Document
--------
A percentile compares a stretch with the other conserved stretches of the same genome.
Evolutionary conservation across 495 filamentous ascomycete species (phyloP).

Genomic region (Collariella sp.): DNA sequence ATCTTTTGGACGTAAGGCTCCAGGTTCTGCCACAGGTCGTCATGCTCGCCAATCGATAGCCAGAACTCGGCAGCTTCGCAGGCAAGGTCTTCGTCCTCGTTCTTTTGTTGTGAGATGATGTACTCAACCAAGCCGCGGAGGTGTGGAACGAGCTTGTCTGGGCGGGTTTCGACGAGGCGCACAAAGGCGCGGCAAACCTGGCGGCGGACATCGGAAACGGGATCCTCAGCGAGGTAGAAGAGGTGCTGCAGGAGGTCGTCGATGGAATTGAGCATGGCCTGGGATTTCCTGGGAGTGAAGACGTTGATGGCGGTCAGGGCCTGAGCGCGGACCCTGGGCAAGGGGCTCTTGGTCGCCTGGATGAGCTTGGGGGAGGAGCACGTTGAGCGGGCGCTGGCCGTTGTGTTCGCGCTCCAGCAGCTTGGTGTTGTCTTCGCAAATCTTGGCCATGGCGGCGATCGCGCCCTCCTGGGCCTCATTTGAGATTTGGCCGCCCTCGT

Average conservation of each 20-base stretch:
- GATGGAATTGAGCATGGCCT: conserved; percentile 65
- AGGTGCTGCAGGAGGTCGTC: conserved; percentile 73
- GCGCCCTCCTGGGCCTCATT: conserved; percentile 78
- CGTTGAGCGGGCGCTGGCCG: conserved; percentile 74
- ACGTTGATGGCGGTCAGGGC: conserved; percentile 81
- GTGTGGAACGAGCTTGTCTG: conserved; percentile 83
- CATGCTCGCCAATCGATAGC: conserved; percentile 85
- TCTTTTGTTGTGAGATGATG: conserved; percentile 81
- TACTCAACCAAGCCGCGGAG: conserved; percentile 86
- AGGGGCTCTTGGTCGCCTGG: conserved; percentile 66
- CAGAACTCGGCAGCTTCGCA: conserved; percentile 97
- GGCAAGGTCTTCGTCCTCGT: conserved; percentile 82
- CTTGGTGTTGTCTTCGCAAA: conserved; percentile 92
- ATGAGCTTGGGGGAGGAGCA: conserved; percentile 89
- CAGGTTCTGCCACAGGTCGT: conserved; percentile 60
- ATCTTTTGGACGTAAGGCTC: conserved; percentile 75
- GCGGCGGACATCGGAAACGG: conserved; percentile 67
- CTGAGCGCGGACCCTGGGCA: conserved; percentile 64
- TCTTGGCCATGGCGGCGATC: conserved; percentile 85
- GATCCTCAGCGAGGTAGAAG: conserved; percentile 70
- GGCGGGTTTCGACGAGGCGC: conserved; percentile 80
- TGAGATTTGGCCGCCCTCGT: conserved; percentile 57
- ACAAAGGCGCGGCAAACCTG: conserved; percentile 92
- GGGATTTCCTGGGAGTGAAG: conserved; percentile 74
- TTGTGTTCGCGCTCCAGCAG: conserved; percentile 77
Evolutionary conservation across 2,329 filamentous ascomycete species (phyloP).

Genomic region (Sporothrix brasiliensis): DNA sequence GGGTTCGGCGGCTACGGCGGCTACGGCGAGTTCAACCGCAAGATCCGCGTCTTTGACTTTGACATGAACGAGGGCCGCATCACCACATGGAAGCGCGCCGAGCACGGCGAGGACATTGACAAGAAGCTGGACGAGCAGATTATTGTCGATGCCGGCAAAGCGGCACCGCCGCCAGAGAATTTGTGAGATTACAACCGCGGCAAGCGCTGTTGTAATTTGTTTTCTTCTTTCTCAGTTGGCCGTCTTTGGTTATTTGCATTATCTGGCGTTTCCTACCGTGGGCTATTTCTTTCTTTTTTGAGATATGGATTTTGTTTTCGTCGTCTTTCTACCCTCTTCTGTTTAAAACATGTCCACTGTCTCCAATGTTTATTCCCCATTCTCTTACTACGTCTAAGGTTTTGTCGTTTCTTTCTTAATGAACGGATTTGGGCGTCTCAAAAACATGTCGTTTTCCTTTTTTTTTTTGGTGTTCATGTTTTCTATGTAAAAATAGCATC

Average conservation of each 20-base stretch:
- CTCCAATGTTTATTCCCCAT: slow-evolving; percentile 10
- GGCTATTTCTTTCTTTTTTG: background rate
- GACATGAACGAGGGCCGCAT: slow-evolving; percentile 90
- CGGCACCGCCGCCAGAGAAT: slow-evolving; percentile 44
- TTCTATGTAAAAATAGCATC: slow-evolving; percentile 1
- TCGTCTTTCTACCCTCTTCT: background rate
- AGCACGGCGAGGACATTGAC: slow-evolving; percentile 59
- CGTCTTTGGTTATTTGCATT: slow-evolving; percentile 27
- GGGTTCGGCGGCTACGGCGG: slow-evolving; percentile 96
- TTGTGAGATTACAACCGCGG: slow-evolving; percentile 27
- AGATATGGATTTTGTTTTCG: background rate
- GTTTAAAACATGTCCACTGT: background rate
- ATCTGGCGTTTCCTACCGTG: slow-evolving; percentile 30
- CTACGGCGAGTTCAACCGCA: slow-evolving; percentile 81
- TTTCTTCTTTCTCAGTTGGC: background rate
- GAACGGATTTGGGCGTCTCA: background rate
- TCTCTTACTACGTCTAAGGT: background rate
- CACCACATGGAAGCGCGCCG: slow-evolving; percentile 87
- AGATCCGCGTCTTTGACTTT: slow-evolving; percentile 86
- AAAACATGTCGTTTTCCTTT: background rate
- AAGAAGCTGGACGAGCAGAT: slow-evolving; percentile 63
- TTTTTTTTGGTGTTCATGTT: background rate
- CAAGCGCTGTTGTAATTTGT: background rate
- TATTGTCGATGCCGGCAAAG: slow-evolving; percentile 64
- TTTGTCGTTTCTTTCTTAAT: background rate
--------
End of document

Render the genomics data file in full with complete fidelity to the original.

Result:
A percentile compares a stretch with the other conserved stretches of the same genome.
Evolutionary conservation across 495 filamentous ascomycete species (phyloP).

Genomic region (Collariella sp.): DNA sequence ATCTTTTGGACGTAAGGCTCCAGGTTCTGCCACAGGTCGTCATGCTCGCCAATCGATAGCCAGAACTCGGCAGCTTCGCAGGCAAGGTCTTCGTCCTCGTTCTTTTGTTGTGAGATGATGTACTCAACCAAGCCGCGGAGGTGTGGAACGAGCTTGTCTGGGCGGGTTTCGACGAGGCGCACAAAGGCGCGGCAAACCTGGCGGCGGACATCGGAAACGGGATCCTCAGCGAGGTAGAAGAGGTGCTGCAGGAGGTCGTCGATGGAATTGAGCATGGCCTGGGATTTCCTGGGAGTGAAGACGTTGATGGCGGTCAGGGCCTGAGCGCGGACCCTGGGCAAGGGGCTCTTGGTCGCCTGGATGAGCTTGGGGGAGGAGCACGTTGAGCGGGCGCTGGCCGTTGTGTTCGCGCTCCAGCAGCTTGGTGTTGTCTTCGCAAATCTTGGCCATGGCGGCGATCGCGCCCTCCTGGGCCTCATTTGAGATTTGGCCGCCCTCGT

Average conservation of each 20-base stretch:
- GATGGAATTGAGCATGGCCT: conserved; percentile 65
- AGGTGCTGCAGGAGGTCGTC: conserved; percentile 73
- GCGCCCTCCTGGGCCTCATT: conserved; percentile 78
- CGTTGAGCGGGCGCTGGCCG: conserved; percentile 74
- ACGTTGATGGCGGTCAGGGC: conserved; percentile 81
- GTGTGGAACGAGCTTGTCTG: conserved; percentile 83
- CATGCTCGCCAATCGATAGC: conserved; percentile 85
- TCTTTTGTTGTGAGATGATG: conserved; percentile 81
- TACTCAACCAAGCCGCGGAG: conserved; percentile 86
- AGGGGCTCTTGGTCGCCTGG: conserved; percentile 66
- CAGAACTCGGCAGCTTCGCA: conserved; percentile 97
- GGCAAGGTCTTCGTCCTCGT: conserved; percentile 82
- CTTGGTGTTGTCTTCGCAAA: conserved; percentile 92
- ATGAGCTTGGGGGAGGAGCA: conserved; percentile 89
- CAGGTTCTGCCACAGGTCGT: conserved; percentile 60
- ATCTTTTGGACGTAAGGCTC: conserved; percentile 75
- GCGGCGGACATCGGAAACGG: conserved; percentile 67
- CTGAGCGCGGACCCTGGGCA: conserved; percentile 64
- TCTTGGCCATGGCGGCGATC: conserved; percentile 85
- GATCCTCAGCGAGGTAGAAG: conserved; percentile 70
- GGCGGGTTTCGACGAGGCGC: conserved; percentile 80
- TGAGATTTGGCCGCCCTCGT: conserved; percentile 57
- ACAAAGGCGCGGCAAACCTG: conserved; percentile 92
- GGGATTTCCTGGGAGTGAAG: conserved; percentile 74
- TTGTGTTCGCGCTCCAGCAG: conserved; percentile 77
Evolutionary conservation across 2,329 filamentous ascomycete species (phyloP).

Genomic region (Sporothrix brasiliensis): DNA sequence GGGTTCGGCGGCTACGGCGGCTACGGCGAGTTCAACCGCAAGATCCGCGTCTTTGACTTTGACATGAACGAGGGCCGCATCACCACATGGAAGCGCGCCGAGCACGGCGAGGACATTGACAAGAAGCTGGACGAGCAGATTATTGTCGATGCCGGCAAAGCGGCACCGCCGCCAGAGAATTTGTGAGATTACAACCGCGGCAAGCGCTGTTGTAATTTGTTTTCTTCTTTCTCAGTTGGCCGTCTTTGGTTATTTGCATTATCTGGCGTTTCCTACCGTGGGCTATTTCTTTCTTTTTTGAGATATGGATTTTGTTTTCGTCGTCTTTCTACCCTCTTCTGTTTAAAACATGTCCACTGTCTCCAATGTTTATTCCCCATTCTCTTACTACGTCTAAGGTTTTGTCGTTTCTTTCTTAATGAACGGATTTGGGCGTCTCAAAAACATGTCGTTTTCCTTTTTTTTTTTGGTGTTCATGTTTTCTATGTAAAAATAGCATC

Average conservation of each 20-base stretch:
- CTCCAATGTTTATTCCCCAT: slow-evolving; percentile 10
- GGCTATTTCTTTCTTTTTTG: background rate
- GACATGAACGAGGGCCGCAT: slow-evolving; percentile 90
- CGGCACCGCCGCCAGAGAAT: slow-evolving; percentile 44
- TTCTATGTAAAAATAGCATC: slow-evolving; percentile 1
- TCGTCTTTCTACCCTCTTCT: background rate
- AGCACGGCGAGGACATTGAC: slow-evolving; percentile 59
- CGTCTTTGGTTATTTGCATT: slow-evolving; percentile 27
- GGGTTCGGCGGCTACGGCGG: slow-evolving; percentile 96
- TTGTGAGATTACAACCGCGG: slow-evolving; percentile 27
- AGATATGGATTTTGTTTTCG: background rate
- GTTTAAAACATGTCCACTGT: background rate
- ATCTGGCGTTTCCTACCGTG: slow-evolving; percentile 30
- CTACGGCGAGTTCAACCGCA: slow-evolving; percentile 81
- TTTCTTCTTTCTCAGTTGGC: background rate
- GAACGGATTTGGGCGTCTCA: background rate
- TCTCTTACTACGTCTAAGGT: background rate
- CACCACATGGAAGCGCGCCG: slow-evolving; percentile 87
- AGATCCGCGTCTTTGACTTT: slow-evolving; percentile 86
- AAAACATGTCGTTTTCCTTT: background rate
- AAGAAGCTGGACGAGCAGAT: slow-evolving; percentile 63
- TTTTTTTTGGTGTTCATGTT: background rate
- CAAGCGCTGTTGTAATTTGT: background rate
- TATTGTCGATGCCGGCAAAG: slow-evolving; percentile 64
- TTTGTCGTTTCTTTCTTAAT: background rate